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Ann Neurol. 2016 Sep;80(3):461-5. doi: 10.1002/ana.24728. Epub 2016 Aug 2.

Deep brain stimulation and climbing fiber synaptic pathology in essential tremor.

Author information

1
Department of Neurology, College of Physicians and Surgeons, Columbia University, New York, NY. sk3295@columbia.edu.
2
Department of Neurology, College of Physicians and Surgeons, Columbia University, New York, NY.
3
Department of Neurology, Icahn School of Medicine at Mount Sinai, New York, NY.
4
Department of Basic and Community Nursing, School of Nursing, Nanjing Medical University, Nanjing, Jiangsu Province, China.
5
Department of Physiology and Cellular Biophysics, College of Physicians and Surgeons, Columbia University, New York, NY.
6
Department of Medical Research, National Taiwan University, Taipei, Taiwan.
7
Department of Neurology, Yale School of Medicine, Yale University, New Haven, CT.
8
Department of Chronic Disease Epidemiology, Yale School of Public Health, Yale University, New Haven, CT.
9
Center for Neuroepidemiology and Clinical Neurological Research, Yale School of Medicine, Yale University, New Haven, CT.
10
Department of Pathology and Cell Biology, Columbia University Medical Center and the New York Presbyterian Hospital, New York, NY.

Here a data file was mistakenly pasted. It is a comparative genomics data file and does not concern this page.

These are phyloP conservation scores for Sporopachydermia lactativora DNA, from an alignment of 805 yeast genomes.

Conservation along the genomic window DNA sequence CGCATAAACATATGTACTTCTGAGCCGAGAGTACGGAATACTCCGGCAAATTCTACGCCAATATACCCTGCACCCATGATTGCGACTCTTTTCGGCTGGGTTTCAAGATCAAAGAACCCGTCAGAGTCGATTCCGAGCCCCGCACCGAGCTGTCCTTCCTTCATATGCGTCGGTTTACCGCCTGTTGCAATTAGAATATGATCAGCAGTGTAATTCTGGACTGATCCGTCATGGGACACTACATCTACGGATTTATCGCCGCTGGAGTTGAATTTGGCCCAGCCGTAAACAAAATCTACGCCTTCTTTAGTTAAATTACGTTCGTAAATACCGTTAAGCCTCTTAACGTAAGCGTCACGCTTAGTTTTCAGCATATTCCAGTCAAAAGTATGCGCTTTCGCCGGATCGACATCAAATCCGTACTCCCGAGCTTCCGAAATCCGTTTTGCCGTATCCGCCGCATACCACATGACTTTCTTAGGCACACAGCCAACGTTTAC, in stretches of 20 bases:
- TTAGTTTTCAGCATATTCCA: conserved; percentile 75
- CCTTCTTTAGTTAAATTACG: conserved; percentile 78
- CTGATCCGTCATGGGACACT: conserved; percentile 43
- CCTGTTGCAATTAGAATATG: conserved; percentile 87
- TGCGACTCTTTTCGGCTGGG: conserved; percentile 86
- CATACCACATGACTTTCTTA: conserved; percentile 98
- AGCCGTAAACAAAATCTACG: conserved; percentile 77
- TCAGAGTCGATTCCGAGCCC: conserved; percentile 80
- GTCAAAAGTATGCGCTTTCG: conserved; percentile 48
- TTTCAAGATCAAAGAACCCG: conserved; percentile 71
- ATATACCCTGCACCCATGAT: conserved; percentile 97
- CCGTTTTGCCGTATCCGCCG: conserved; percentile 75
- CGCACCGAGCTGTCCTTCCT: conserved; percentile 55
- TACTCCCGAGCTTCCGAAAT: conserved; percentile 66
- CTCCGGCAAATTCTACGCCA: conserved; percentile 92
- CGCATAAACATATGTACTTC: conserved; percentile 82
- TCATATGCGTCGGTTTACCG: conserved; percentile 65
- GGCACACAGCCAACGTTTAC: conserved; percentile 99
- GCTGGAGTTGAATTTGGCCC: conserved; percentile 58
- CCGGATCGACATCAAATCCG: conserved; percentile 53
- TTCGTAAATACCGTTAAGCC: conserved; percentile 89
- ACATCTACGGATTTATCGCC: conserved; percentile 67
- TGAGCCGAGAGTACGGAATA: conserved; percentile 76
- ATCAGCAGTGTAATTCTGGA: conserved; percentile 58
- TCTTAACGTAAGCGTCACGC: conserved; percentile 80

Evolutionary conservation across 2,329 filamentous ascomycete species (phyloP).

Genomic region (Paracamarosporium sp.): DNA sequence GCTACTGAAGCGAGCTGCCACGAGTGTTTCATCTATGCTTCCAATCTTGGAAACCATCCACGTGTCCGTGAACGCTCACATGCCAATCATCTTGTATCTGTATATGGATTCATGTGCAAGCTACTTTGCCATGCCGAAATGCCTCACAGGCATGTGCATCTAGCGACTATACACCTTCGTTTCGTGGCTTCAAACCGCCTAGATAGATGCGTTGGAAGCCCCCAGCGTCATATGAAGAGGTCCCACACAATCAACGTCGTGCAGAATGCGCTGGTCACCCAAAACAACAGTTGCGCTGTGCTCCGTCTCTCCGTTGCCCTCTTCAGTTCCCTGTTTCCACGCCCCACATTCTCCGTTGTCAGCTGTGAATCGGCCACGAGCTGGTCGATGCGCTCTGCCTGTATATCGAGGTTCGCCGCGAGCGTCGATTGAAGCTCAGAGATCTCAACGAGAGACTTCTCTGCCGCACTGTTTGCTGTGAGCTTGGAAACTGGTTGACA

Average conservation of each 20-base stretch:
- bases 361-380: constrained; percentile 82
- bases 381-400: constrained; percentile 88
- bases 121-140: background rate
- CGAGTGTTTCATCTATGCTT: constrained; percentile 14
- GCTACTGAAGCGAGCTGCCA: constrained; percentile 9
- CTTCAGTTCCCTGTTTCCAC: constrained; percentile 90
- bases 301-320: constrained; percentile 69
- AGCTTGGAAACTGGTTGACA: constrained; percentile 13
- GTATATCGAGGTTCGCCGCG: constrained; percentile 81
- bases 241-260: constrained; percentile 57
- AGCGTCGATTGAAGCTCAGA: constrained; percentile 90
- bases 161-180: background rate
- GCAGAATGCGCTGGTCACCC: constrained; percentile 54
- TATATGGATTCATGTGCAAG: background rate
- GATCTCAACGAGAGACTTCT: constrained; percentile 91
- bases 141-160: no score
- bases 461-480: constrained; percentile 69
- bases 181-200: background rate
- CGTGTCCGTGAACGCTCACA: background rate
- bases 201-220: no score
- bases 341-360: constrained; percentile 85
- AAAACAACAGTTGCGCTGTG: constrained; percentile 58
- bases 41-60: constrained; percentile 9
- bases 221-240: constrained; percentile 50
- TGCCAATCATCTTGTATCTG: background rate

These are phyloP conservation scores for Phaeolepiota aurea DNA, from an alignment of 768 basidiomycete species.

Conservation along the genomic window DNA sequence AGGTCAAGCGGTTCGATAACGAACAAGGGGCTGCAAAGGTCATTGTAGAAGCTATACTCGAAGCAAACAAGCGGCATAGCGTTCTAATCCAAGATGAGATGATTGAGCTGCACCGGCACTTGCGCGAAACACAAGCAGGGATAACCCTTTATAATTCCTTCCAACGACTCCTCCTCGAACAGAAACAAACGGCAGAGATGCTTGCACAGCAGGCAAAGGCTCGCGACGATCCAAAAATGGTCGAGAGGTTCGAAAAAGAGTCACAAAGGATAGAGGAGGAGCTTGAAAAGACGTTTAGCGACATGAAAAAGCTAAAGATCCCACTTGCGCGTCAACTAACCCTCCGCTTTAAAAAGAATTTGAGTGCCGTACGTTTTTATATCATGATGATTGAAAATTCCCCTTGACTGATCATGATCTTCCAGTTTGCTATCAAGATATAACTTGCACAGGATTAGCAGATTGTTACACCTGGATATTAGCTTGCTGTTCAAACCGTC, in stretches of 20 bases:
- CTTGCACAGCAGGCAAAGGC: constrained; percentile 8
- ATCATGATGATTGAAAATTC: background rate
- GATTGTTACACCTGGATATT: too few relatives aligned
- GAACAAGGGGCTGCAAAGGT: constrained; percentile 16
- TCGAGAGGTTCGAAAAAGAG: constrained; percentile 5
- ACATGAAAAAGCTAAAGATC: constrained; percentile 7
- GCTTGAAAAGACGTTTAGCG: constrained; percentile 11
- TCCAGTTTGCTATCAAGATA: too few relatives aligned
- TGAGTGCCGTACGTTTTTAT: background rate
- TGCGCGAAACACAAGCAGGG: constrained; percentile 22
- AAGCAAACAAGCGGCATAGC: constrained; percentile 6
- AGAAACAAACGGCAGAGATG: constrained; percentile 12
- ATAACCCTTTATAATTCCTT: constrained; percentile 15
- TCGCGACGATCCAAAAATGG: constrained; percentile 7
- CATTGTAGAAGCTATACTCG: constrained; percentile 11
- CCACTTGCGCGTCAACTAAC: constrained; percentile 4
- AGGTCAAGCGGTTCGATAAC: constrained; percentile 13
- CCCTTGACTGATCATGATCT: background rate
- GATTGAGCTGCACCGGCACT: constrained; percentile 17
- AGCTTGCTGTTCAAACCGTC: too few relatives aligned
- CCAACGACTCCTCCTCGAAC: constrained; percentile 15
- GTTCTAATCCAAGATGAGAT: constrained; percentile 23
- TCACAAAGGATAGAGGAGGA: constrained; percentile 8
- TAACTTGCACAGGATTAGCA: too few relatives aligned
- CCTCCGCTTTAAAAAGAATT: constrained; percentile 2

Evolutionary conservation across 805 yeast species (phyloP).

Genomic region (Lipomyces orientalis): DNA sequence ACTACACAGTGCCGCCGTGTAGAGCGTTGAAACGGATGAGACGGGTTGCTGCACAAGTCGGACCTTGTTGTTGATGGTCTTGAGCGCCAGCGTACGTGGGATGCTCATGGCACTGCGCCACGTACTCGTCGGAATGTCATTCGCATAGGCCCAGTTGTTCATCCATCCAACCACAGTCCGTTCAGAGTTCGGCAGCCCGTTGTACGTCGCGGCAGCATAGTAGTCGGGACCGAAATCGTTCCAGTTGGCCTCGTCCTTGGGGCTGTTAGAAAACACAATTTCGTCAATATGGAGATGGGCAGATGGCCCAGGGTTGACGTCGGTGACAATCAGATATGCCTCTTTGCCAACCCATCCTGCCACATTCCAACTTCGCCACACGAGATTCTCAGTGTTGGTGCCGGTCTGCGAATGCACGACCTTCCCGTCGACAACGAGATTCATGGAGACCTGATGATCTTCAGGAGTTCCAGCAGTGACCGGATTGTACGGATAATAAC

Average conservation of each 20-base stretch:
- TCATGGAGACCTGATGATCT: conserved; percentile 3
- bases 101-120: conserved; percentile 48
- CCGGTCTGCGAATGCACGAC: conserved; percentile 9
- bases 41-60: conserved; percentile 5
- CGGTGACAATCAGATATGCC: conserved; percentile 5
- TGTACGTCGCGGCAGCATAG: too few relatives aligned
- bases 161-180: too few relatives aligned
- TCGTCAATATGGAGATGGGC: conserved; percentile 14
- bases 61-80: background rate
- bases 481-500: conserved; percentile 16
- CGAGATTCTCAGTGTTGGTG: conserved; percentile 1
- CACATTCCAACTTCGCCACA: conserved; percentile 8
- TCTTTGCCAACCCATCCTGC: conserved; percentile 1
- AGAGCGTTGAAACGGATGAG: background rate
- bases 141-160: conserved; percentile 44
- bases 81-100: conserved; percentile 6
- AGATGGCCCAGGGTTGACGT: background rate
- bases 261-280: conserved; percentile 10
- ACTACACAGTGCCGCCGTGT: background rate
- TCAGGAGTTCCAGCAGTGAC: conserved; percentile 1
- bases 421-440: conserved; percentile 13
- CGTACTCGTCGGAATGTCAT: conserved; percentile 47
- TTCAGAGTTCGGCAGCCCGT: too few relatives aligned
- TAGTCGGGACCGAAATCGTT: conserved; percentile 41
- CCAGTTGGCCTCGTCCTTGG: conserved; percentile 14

Abstract

Essential tremor (ET) patients have abnormal climbing fiber (CF) synapses in the parallel fiber territory in the cerebellum, and these abnormal CF synapses are inversely correlated with tremor severity. We therefore examined CF synaptic pathology in ET cases with and without thalamic deep brain stimulation (DBS) and assessed the association with tremor severity. We found that CF synaptic pathology was inversely correlated with tremor severity in ET cases without DBS, and this correlation disappeared in ET cases with DBS. Our data suggest that DBS might have effects in modulating excitatory synapses in ET cerebellum, in addition to its symptomatic effects on tremor. Ann Neurol 2016;80:461-465.

PMID:
27422481
PMCID:
PMC5016237
DOI:
10.1002/ana.24728
[Indexed for MEDLINE]
Free PMC Article
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